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Much of the information here about the traditional uses of Valerian is consistent with the model of thinking whereby one may treat problem A with plant B.
There is value in this approach, especially in how it helps us pass on useful knowledge to one another, but it falls short in one vital area; and that is that people are not all cut from the same cloth! Something that works brilliantly for one person does less for another -- why is this?
The reason is that people vary in their constitutions as to whether they are more hot or cool and at the same time more dry or damp; more info about this here.
There is an old wisdom in treating the person first and the condition second and in this light Valerian can particularly offer its benefits when a relaxing action is needed in the 'cycle of healing' - something that is discussed here and shown in a chart here.
Excerpt from Felter & Lloyd's Kings Dispensatory from 1898
In properly selected cases Valerian relieves irritability and pain, and favours rest and sleep. In such cases it is frequently useful in hemicrania and other forms of nervous headache.
Other cases requiring Valerian are those evidencing enfeebled cerebral circulation; there is despondency and marked mental depression.
Its chief value is in chorea, with enfeebled cerebral circulation. Valerian is one of many agents which have been used for the relief of epilepsy and the fluid extract has been found to possess all the medicinal virtues of the root.
Valerian & the Pied Piper
The famous story of the Pied Piper comes from a German town called Hamelin where it was plagued by an army of rats in the 13th century. The story goes that they had tried every other avenue to no success and so the town elders were willing to take on the contract of a flute player (the Pied Piper) when he promised he could rid their town of rats.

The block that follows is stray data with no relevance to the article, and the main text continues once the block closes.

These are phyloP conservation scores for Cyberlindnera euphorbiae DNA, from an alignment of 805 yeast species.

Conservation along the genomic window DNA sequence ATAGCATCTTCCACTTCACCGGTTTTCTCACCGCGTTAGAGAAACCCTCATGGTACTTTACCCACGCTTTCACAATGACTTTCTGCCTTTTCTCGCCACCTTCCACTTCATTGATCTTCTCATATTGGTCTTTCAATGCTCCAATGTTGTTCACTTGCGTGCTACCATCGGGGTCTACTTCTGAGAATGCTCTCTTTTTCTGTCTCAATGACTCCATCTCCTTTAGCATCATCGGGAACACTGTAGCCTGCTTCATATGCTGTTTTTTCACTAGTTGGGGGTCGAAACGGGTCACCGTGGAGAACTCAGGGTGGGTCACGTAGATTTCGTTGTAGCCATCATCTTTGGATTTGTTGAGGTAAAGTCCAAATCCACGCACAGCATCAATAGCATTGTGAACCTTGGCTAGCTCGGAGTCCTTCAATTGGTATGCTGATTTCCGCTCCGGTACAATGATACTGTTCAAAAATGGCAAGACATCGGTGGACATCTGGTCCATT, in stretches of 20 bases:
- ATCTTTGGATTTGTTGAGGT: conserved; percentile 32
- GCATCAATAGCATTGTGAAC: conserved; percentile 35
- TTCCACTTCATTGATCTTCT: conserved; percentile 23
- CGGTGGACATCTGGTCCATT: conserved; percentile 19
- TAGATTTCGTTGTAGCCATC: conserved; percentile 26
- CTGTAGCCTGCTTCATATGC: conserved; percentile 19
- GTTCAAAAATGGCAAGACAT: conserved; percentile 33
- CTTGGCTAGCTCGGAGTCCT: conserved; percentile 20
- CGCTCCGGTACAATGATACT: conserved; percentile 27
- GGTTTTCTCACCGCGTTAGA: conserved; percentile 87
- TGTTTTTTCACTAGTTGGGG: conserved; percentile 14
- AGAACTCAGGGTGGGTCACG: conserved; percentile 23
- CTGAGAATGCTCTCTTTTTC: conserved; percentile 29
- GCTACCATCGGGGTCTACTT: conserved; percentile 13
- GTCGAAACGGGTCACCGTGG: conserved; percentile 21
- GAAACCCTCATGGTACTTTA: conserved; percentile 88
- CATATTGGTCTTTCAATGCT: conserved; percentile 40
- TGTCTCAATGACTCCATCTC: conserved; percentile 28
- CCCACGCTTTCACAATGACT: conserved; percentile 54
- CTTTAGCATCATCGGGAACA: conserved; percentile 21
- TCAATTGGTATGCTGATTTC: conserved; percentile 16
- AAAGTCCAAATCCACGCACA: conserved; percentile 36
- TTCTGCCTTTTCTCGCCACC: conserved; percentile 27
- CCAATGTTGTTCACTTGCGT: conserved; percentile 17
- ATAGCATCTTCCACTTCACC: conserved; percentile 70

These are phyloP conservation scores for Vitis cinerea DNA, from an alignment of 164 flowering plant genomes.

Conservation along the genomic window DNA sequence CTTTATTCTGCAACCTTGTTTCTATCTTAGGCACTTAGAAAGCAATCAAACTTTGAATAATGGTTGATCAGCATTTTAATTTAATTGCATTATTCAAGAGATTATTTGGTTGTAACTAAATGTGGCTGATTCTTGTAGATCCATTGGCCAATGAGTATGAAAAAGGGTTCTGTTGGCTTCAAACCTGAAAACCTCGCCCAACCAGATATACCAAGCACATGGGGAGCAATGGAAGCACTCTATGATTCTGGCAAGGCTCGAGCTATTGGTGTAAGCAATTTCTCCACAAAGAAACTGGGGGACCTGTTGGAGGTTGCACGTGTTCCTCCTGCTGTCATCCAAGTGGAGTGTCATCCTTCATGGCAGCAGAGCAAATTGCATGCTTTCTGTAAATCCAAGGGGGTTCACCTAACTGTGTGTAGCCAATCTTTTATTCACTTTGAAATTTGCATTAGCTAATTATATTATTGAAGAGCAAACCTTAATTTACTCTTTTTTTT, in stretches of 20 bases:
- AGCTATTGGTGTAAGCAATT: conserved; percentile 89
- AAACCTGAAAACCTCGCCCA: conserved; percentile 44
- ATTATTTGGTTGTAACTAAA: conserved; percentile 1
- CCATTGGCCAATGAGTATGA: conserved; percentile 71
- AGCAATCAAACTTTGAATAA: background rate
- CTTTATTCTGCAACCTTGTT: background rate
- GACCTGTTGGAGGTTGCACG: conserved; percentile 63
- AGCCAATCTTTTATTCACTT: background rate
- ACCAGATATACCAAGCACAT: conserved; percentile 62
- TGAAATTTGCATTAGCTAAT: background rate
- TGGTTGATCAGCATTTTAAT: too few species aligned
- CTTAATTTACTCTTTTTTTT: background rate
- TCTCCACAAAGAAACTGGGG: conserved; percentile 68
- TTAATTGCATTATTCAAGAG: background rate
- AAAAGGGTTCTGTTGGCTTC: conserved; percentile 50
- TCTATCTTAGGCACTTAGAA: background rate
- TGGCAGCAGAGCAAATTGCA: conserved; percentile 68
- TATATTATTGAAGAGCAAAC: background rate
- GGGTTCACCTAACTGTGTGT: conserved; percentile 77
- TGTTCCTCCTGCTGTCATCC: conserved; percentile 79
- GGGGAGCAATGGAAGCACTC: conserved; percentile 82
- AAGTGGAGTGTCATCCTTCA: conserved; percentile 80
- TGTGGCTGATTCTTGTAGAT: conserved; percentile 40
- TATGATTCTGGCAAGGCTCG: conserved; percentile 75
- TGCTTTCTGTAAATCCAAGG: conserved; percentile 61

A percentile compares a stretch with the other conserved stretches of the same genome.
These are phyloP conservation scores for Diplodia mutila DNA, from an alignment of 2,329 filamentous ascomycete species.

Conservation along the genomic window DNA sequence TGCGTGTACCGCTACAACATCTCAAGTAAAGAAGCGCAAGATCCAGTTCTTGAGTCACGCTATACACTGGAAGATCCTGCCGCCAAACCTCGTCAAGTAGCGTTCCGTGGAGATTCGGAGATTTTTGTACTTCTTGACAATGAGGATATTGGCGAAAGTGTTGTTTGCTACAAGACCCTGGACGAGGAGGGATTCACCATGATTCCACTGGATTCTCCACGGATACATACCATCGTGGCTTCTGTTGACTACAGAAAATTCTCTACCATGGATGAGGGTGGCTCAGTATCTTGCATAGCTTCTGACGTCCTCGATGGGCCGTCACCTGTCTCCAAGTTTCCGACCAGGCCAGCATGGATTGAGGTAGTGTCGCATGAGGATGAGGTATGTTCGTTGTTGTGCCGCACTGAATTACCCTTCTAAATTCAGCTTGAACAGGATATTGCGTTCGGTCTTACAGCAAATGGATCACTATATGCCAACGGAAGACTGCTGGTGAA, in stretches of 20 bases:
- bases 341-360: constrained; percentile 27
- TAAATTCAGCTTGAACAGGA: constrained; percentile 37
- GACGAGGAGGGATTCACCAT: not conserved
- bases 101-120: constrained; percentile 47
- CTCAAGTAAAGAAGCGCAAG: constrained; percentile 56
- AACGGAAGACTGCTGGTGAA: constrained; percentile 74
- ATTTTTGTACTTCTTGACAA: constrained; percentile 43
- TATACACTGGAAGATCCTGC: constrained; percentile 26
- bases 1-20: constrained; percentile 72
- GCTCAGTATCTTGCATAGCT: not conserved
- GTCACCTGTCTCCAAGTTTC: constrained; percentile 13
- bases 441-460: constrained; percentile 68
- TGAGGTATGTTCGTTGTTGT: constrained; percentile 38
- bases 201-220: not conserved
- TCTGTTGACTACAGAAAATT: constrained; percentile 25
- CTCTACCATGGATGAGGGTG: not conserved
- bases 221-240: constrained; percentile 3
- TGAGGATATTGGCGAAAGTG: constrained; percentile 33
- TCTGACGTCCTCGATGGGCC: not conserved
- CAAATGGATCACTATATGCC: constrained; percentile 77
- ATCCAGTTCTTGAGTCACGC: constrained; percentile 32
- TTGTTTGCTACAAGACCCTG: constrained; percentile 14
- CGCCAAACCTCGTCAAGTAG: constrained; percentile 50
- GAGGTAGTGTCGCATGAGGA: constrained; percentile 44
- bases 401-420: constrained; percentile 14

When he was successful at charming away the rats by leading them away with his flute the elders refused to pay him on his return whereupon he performed the same charm on the children and led them all away too!
What the English versions of this story miss out is that in the original version the Pied Piper gave the rats (and then later the children) extracts of Valerian root. Valerian was understood to have hypnotic properties for cats, rats and children and in using it he was able to put them under his spell (check out how cats react to dried Valerian root if you want to see some harmless herbal magic in action!)
does that flower in his toes look familiar?
Please understand that I cannot personally advise you, including on products or dosage, without seeing you in my clinic but ideas
on how you might find a good herbalist in your area are here.
This living 'book' is my labour of love so, wherever you are, I wish you peace & good health!